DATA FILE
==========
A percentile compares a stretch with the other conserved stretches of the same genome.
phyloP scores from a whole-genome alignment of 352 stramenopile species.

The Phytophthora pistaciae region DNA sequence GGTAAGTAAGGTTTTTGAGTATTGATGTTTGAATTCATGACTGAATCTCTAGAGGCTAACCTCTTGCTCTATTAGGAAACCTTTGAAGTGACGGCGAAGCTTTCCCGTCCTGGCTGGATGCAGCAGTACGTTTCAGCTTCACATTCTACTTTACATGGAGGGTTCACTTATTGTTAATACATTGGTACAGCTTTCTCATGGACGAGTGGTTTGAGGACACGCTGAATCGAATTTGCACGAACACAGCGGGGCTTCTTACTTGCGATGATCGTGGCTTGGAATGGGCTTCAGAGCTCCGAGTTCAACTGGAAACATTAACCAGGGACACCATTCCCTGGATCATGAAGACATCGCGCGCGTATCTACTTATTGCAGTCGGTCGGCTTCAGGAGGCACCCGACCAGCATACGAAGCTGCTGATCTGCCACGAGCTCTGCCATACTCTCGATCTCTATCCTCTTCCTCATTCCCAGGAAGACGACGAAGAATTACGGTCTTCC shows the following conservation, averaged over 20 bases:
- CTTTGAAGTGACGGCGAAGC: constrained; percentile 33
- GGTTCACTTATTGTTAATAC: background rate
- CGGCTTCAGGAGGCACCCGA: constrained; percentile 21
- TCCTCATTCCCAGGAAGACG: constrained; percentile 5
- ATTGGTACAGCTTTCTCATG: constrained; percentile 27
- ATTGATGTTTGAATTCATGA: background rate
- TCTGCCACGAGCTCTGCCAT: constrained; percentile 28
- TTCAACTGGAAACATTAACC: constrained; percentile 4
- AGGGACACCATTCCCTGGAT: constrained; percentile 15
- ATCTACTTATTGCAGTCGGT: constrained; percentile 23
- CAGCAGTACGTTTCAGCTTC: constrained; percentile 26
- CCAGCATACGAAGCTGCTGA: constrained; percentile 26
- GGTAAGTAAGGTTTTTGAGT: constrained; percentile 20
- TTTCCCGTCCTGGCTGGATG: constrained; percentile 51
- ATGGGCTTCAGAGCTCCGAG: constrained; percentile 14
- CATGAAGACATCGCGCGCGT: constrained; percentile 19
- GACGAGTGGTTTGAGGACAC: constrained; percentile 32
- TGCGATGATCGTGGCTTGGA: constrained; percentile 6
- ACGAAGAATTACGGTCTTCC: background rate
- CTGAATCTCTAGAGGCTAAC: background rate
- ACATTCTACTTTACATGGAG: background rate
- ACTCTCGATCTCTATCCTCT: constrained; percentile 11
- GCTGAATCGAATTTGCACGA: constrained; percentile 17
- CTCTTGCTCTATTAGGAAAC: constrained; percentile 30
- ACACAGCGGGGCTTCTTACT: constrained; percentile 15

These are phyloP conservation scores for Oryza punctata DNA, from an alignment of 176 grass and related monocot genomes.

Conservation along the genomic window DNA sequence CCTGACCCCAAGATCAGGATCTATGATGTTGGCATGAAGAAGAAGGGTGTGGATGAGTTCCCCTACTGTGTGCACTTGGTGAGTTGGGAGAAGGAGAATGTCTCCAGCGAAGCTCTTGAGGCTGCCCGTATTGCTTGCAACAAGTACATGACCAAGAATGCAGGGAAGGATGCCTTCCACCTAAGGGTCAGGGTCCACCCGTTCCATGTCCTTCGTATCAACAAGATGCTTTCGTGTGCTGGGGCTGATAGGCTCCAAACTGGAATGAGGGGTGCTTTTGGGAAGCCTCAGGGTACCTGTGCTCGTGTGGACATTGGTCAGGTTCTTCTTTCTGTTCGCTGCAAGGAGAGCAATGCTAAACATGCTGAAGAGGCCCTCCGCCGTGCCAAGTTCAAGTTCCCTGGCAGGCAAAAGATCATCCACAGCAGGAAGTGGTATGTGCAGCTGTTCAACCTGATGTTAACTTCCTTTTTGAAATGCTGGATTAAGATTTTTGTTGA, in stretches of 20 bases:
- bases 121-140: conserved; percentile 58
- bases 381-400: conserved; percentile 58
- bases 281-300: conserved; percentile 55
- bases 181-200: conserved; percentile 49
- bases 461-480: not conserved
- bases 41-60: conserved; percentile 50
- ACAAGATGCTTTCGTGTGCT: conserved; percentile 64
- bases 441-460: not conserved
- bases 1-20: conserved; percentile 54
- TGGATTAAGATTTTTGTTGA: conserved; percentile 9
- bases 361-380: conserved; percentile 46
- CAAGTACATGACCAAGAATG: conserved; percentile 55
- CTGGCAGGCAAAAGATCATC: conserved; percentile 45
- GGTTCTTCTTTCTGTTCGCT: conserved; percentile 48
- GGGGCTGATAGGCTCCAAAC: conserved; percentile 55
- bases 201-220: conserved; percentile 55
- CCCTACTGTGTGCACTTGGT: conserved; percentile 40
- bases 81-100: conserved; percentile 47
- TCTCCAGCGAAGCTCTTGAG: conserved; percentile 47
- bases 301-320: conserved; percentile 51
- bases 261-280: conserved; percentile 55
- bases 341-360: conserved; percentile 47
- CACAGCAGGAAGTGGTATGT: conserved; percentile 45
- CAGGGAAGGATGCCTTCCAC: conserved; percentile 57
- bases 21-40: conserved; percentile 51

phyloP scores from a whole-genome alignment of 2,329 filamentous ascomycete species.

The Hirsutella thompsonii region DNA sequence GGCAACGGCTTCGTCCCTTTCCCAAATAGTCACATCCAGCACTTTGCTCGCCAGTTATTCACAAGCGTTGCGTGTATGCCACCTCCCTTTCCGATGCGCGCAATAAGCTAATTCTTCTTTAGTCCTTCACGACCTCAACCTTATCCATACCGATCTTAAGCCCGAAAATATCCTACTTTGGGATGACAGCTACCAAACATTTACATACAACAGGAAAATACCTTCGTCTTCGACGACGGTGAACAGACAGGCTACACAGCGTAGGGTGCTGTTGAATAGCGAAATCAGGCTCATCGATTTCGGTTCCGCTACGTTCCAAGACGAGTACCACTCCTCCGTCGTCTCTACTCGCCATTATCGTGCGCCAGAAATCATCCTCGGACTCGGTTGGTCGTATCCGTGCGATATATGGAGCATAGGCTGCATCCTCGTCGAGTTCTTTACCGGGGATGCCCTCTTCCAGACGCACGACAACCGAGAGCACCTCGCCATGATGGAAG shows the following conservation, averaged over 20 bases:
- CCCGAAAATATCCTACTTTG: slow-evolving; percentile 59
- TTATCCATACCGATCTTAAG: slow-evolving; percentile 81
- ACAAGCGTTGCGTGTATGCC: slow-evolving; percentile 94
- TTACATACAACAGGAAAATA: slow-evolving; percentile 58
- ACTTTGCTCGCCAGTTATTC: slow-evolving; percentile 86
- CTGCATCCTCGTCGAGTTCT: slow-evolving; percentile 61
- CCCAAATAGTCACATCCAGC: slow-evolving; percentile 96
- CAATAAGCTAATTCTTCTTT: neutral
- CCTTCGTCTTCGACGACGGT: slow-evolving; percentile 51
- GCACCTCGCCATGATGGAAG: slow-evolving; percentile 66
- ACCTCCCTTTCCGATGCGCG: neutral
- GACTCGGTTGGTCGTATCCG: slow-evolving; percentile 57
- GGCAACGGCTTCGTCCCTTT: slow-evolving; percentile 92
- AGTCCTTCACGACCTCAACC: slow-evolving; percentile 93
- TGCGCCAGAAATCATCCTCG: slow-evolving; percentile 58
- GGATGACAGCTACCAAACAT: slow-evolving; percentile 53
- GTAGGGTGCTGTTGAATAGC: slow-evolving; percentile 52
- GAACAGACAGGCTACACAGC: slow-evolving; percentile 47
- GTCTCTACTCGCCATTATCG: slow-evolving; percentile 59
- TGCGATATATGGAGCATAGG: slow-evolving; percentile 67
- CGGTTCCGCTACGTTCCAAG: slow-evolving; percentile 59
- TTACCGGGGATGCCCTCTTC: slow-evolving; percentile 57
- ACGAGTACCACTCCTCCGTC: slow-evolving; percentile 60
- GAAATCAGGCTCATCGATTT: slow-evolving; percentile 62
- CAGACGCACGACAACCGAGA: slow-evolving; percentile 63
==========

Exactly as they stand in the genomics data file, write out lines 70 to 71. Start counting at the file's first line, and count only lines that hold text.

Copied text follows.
- GGCAACGGCTTCGTCCCTTT: slow-evolving; percentile 92
- AGTCCTTCACGACCTCAACC: slow-evolving; percentile 93